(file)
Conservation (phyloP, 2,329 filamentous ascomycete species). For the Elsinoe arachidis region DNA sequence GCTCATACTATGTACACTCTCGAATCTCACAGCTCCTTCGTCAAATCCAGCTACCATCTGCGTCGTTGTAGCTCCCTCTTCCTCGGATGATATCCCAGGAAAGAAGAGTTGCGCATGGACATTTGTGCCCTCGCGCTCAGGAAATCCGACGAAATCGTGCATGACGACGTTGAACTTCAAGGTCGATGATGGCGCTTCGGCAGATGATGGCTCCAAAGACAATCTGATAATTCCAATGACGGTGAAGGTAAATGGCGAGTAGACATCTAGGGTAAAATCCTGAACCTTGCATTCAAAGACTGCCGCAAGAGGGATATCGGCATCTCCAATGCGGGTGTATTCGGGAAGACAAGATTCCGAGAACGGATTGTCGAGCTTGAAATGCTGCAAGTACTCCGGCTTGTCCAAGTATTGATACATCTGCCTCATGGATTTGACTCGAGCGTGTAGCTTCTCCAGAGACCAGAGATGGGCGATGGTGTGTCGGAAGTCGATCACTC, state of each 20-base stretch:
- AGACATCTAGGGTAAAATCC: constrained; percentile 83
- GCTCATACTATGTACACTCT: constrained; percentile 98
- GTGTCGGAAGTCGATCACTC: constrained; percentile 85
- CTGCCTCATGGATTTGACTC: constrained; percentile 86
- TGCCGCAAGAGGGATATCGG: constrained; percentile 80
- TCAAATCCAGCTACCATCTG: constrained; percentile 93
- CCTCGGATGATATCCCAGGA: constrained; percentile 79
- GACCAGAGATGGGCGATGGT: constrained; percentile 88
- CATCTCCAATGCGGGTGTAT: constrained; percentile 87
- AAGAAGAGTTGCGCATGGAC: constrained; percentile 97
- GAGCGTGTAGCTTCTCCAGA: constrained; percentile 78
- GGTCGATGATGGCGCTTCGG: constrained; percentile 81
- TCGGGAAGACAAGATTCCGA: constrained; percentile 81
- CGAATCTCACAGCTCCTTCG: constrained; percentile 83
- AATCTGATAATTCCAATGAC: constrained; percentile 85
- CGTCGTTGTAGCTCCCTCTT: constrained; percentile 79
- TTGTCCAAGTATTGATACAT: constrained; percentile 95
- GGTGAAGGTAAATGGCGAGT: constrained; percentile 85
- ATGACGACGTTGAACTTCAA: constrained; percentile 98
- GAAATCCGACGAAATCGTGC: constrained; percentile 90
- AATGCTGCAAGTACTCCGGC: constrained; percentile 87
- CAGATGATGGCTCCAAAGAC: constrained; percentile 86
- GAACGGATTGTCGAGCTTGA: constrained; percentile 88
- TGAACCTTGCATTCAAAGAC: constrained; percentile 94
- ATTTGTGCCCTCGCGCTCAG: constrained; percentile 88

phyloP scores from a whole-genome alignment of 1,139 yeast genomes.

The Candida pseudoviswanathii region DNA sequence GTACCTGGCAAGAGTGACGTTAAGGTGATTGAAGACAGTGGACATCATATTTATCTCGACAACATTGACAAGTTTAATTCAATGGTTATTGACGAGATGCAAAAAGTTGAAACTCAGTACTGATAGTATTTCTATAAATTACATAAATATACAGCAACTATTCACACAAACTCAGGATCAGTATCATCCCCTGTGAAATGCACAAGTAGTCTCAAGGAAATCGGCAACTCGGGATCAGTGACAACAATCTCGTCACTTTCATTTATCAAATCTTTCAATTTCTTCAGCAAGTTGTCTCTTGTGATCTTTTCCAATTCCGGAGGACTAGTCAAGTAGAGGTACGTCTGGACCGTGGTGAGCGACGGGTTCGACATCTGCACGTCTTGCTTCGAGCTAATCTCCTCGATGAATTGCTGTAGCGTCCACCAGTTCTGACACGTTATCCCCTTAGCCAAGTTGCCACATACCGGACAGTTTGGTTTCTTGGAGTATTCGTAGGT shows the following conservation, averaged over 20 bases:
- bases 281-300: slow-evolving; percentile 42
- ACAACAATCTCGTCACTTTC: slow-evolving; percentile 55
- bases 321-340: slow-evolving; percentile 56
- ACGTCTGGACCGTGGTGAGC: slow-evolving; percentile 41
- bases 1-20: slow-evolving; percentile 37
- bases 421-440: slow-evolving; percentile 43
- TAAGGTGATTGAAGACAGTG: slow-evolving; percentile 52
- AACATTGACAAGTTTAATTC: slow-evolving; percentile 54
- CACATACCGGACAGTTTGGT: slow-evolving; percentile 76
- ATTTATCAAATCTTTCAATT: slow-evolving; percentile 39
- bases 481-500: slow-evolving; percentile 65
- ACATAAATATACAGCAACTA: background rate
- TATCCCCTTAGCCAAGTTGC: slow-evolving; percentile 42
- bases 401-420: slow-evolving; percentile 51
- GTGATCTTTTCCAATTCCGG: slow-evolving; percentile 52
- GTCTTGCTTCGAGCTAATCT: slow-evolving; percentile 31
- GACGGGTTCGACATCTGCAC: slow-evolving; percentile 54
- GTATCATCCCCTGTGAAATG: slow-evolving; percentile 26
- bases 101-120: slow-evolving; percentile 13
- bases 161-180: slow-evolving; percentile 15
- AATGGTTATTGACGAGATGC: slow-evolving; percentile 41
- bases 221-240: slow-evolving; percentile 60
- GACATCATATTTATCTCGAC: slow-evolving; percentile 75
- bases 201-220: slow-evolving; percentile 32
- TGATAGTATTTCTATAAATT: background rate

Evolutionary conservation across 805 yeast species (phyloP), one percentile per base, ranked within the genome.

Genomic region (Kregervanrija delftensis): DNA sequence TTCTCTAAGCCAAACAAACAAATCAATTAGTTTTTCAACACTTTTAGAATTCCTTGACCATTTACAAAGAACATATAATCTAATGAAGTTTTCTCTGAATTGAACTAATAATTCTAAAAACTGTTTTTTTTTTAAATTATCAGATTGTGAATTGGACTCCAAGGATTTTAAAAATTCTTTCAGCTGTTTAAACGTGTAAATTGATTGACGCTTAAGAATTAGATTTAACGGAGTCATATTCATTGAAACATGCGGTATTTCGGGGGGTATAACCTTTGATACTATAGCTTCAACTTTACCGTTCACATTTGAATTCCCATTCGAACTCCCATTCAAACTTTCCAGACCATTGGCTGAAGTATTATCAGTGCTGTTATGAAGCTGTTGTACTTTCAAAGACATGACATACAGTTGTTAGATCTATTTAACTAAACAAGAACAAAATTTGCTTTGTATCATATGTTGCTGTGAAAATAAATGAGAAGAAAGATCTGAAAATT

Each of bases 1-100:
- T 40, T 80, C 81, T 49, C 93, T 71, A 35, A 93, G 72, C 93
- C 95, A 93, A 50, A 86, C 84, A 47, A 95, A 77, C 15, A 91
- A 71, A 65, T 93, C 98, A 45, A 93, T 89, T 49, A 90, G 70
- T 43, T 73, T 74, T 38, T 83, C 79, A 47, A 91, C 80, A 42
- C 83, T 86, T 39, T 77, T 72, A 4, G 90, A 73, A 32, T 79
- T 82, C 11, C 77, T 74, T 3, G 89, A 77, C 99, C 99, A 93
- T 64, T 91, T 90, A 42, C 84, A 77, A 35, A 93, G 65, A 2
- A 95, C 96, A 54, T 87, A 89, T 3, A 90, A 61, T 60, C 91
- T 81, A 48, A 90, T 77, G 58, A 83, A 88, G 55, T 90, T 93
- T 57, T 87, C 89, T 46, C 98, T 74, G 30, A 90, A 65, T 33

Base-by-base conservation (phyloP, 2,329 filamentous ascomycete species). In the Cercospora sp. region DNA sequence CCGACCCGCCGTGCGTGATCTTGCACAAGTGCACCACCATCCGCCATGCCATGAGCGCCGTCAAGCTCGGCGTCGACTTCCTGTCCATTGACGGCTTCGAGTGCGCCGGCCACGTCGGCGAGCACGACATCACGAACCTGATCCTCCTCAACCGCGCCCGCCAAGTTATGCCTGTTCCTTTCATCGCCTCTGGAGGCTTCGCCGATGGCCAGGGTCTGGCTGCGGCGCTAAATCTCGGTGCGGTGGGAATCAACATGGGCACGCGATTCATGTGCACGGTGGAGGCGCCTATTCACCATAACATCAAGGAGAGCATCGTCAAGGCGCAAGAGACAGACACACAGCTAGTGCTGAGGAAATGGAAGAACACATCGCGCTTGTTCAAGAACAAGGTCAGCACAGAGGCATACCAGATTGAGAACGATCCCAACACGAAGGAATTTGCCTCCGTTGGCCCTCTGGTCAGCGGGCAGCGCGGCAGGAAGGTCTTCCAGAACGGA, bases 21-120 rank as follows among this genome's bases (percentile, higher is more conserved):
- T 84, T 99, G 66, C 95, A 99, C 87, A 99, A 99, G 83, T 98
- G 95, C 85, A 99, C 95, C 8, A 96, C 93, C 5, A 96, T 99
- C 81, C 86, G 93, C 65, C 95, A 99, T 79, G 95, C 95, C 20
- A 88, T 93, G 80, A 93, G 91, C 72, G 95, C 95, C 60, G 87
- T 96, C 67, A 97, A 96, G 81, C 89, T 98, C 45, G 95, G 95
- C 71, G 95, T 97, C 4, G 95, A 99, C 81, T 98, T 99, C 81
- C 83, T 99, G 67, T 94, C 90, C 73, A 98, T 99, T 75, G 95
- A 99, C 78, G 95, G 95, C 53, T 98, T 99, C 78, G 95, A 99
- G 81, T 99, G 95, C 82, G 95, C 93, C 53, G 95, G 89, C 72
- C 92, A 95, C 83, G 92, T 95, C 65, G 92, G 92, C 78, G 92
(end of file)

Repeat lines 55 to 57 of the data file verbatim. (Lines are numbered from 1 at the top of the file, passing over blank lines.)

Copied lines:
Genomic region (Kregervanrija delftensis): DNA sequence TTCTCTAAGCCAAACAAACAAATCAATTAGTTTTTCAACACTTTTAGAATTCCTTGACCATTTACAAAGAACATATAATCTAATGAAGTTTTCTCTGAATTGAACTAATAATTCTAAAAACTGTTTTTTTTTTAAATTATCAGATTGTGAATTGGACTCCAAGGATTTTAAAAATTCTTTCAGCTGTTTAAACGTGTAAATTGATTGACGCTTAAGAATTAGATTTAACGGAGTCATATTCATTGAAACATGCGGTATTTCGGGGGGTATAACCTTTGATACTATAGCTTCAACTTTACCGTTCACATTTGAATTCCCATTCGAACTCCCATTCAAACTTTCCAGACCATTGGCTGAAGTATTATCAGTGCTGTTATGAAGCTGTTGTACTTTCAAAGACATGACATACAGTTGTTAGATCTATTTAACTAAACAAGAACAAAATTTGCTTTGTATCATATGTTGCTGTGAAAATAAATGAGAAGAAAGATCTGAAAATT

Each of bases 1-100:
- T 40, T 80, C 81, T 49, C 93, T 71, A 35, A 93, G 72, C 93